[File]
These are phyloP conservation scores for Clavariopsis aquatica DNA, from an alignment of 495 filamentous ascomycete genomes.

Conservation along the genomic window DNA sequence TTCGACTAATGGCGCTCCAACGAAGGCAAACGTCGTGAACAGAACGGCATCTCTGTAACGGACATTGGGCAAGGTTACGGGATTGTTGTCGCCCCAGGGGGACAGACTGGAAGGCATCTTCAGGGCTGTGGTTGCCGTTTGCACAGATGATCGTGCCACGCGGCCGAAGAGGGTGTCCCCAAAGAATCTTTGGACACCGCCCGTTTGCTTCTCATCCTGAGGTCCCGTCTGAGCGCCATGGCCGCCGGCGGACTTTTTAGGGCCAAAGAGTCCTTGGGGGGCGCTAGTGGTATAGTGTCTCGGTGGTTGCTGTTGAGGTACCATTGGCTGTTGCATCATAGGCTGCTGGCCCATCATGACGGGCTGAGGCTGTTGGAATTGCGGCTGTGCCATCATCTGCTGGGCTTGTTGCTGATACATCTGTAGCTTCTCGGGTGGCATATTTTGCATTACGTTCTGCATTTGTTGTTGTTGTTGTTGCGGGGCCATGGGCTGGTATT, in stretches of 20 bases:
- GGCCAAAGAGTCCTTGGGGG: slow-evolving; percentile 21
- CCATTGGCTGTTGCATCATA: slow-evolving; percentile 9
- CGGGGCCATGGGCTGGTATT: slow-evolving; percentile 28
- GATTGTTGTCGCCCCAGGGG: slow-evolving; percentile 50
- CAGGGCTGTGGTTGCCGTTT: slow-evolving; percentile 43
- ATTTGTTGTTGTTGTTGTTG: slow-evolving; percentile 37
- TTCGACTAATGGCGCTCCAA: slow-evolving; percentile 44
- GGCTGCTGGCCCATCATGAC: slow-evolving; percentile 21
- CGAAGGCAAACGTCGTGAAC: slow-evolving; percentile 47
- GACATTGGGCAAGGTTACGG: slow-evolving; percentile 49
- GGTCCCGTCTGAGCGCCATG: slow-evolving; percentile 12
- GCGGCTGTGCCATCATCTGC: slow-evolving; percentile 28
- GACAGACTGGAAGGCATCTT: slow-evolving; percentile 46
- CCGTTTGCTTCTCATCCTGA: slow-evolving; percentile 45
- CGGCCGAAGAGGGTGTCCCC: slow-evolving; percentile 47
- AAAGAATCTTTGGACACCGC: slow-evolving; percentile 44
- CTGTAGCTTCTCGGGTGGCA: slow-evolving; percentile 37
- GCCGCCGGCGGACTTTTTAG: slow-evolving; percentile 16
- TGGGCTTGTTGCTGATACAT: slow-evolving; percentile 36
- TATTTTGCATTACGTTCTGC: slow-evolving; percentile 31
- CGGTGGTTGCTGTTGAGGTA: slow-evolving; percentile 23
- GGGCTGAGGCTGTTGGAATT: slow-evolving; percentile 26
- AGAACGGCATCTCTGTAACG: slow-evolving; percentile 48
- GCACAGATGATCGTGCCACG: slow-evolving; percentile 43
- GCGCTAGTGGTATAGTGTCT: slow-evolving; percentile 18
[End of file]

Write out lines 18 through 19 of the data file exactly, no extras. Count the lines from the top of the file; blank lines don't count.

- AAAGAATCTTTGGACACCGC: slow-evolving; percentile 44
- CTGTAGCTTCTCGGGTGGCA: slow-evolving; percentile 37